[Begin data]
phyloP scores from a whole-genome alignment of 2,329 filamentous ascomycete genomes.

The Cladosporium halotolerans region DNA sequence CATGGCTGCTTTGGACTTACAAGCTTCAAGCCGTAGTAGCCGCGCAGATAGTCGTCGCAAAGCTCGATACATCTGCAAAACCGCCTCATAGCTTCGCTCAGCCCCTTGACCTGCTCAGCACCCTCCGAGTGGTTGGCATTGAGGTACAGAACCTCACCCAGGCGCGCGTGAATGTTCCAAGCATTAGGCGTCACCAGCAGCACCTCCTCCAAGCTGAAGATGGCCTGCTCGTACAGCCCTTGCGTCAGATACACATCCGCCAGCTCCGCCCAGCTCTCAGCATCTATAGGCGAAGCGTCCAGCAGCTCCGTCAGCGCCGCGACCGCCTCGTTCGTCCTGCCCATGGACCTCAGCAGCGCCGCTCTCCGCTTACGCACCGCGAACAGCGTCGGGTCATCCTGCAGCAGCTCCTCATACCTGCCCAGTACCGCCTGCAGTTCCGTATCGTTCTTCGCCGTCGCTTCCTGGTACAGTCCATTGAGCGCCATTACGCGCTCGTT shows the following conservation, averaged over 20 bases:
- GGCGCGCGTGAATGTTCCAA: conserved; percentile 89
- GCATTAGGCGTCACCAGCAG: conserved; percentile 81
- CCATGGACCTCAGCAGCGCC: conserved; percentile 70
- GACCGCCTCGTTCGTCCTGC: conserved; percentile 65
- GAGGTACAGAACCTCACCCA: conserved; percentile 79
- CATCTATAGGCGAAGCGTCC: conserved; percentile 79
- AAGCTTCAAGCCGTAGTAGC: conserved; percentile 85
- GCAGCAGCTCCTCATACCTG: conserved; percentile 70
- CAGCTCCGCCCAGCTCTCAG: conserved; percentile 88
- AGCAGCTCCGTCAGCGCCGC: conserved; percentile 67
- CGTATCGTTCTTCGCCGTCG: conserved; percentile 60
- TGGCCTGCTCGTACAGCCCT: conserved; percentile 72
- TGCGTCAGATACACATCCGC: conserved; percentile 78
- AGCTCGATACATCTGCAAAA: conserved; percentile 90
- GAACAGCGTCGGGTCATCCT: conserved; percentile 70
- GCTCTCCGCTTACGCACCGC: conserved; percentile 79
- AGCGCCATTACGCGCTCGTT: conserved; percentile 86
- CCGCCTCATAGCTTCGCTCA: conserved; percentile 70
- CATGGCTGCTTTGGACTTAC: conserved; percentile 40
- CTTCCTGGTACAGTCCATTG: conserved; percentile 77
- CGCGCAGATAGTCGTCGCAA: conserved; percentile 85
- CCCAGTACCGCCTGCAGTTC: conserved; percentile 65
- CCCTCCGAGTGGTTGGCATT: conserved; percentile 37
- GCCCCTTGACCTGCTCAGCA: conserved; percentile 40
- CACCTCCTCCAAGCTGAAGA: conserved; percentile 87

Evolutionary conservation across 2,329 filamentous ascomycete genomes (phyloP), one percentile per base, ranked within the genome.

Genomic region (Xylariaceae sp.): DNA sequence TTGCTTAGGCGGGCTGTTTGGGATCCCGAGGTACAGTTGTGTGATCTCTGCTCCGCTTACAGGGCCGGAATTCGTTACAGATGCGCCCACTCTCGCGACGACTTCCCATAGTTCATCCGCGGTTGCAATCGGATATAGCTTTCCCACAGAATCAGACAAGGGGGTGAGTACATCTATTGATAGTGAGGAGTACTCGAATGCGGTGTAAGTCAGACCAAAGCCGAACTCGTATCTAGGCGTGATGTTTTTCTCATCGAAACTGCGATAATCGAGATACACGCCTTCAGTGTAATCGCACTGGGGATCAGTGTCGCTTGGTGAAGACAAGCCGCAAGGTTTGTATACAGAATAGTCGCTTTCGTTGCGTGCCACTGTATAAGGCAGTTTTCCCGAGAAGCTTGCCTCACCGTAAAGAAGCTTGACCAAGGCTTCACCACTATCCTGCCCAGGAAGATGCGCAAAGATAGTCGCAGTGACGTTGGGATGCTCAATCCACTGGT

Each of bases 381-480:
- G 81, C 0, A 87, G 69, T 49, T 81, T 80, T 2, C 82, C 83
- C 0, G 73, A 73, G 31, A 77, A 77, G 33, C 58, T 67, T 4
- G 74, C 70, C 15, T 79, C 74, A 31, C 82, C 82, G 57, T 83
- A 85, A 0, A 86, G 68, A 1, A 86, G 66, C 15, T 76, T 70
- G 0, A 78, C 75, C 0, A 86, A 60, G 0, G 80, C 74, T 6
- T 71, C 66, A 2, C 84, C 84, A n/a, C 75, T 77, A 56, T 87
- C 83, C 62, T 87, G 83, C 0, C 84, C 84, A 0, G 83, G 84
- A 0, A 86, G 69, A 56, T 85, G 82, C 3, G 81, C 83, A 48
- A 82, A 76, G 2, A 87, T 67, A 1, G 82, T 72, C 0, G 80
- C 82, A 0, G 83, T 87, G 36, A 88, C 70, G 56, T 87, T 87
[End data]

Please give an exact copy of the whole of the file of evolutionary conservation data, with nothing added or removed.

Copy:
phyloP scores from a whole-genome alignment of 2,329 filamentous ascomycete genomes.

The Cladosporium halotolerans region DNA sequence CATGGCTGCTTTGGACTTACAAGCTTCAAGCCGTAGTAGCCGCGCAGATAGTCGTCGCAAAGCTCGATACATCTGCAAAACCGCCTCATAGCTTCGCTCAGCCCCTTGACCTGCTCAGCACCCTCCGAGTGGTTGGCATTGAGGTACAGAACCTCACCCAGGCGCGCGTGAATGTTCCAAGCATTAGGCGTCACCAGCAGCACCTCCTCCAAGCTGAAGATGGCCTGCTCGTACAGCCCTTGCGTCAGATACACATCCGCCAGCTCCGCCCAGCTCTCAGCATCTATAGGCGAAGCGTCCAGCAGCTCCGTCAGCGCCGCGACCGCCTCGTTCGTCCTGCCCATGGACCTCAGCAGCGCCGCTCTCCGCTTACGCACCGCGAACAGCGTCGGGTCATCCTGCAGCAGCTCCTCATACCTGCCCAGTACCGCCTGCAGTTCCGTATCGTTCTTCGCCGTCGCTTCCTGGTACAGTCCATTGAGCGCCATTACGCGCTCGTT shows the following conservation, averaged over 20 bases:
- GGCGCGCGTGAATGTTCCAA: conserved; percentile 89
- GCATTAGGCGTCACCAGCAG: conserved; percentile 81
- CCATGGACCTCAGCAGCGCC: conserved; percentile 70
- GACCGCCTCGTTCGTCCTGC: conserved; percentile 65
- GAGGTACAGAACCTCACCCA: conserved; percentile 79
- CATCTATAGGCGAAGCGTCC: conserved; percentile 79
- AAGCTTCAAGCCGTAGTAGC: conserved; percentile 85
- GCAGCAGCTCCTCATACCTG: conserved; percentile 70
- CAGCTCCGCCCAGCTCTCAG: conserved; percentile 88
- AGCAGCTCCGTCAGCGCCGC: conserved; percentile 67
- CGTATCGTTCTTCGCCGTCG: conserved; percentile 60
- TGGCCTGCTCGTACAGCCCT: conserved; percentile 72
- TGCGTCAGATACACATCCGC: conserved; percentile 78
- AGCTCGATACATCTGCAAAA: conserved; percentile 90
- GAACAGCGTCGGGTCATCCT: conserved; percentile 70
- GCTCTCCGCTTACGCACCGC: conserved; percentile 79
- AGCGCCATTACGCGCTCGTT: conserved; percentile 86
- CCGCCTCATAGCTTCGCTCA: conserved; percentile 70
- CATGGCTGCTTTGGACTTAC: conserved; percentile 40
- CTTCCTGGTACAGTCCATTG: conserved; percentile 77
- CGCGCAGATAGTCGTCGCAA: conserved; percentile 85
- CCCAGTACCGCCTGCAGTTC: conserved; percentile 65
- CCCTCCGAGTGGTTGGCATT: conserved; percentile 37
- GCCCCTTGACCTGCTCAGCA: conserved; percentile 40
- CACCTCCTCCAAGCTGAAGA: conserved; percentile 87

Evolutionary conservation across 2,329 filamentous ascomycete genomes (phyloP), one percentile per base, ranked within the genome.

Genomic region (Xylariaceae sp.): DNA sequence TTGCTTAGGCGGGCTGTTTGGGATCCCGAGGTACAGTTGTGTGATCTCTGCTCCGCTTACAGGGCCGGAATTCGTTACAGATGCGCCCACTCTCGCGACGACTTCCCATAGTTCATCCGCGGTTGCAATCGGATATAGCTTTCCCACAGAATCAGACAAGGGGGTGAGTACATCTATTGATAGTGAGGAGTACTCGAATGCGGTGTAAGTCAGACCAAAGCCGAACTCGTATCTAGGCGTGATGTTTTTCTCATCGAAACTGCGATAATCGAGATACACGCCTTCAGTGTAATCGCACTGGGGATCAGTGTCGCTTGGTGAAGACAAGCCGCAAGGTTTGTATACAGAATAGTCGCTTTCGTTGCGTGCCACTGTATAAGGCAGTTTTCCCGAGAAGCTTGCCTCACCGTAAAGAAGCTTGACCAAGGCTTCACCACTATCCTGCCCAGGAAGATGCGCAAAGATAGTCGCAGTGACGTTGGGATGCTCAATCCACTGGT

Each of bases 381-480:
- G 81, C 0, A 87, G 69, T 49, T 81, T 80, T 2, C 82, C 83
- C 0, G 73, A 73, G 31, A 77, A 77, G 33, C 58, T 67, T 4
- G 74, C 70, C 15, T 79, C 74, A 31, C 82, C 82, G 57, T 83
- A 85, A 0, A 86, G 68, A 1, A 86, G 66, C 15, T 76, T 70
- G 0, A 78, C 75, C 0, A 86, A 60, G 0, G 80, C 74, T 6
- T 71, C 66, A 2, C 84, C 84, A n/a, C 75, T 77, A 56, T 87
- C 83, C 62, T 87, G 83, C 0, C 84, C 84, A 0, G 83, G 84
- A 0, A 86, G 69, A 56, T 85, G 82, C 3, G 81, C 83, A 48
- A 82, A 76, G 2, A 87, T 67, A 1, G 82, T 72, C 0, G 80
- C 82, A 0, G 83, T 87, G 36, A 88, C 70, G 56, T 87, T 87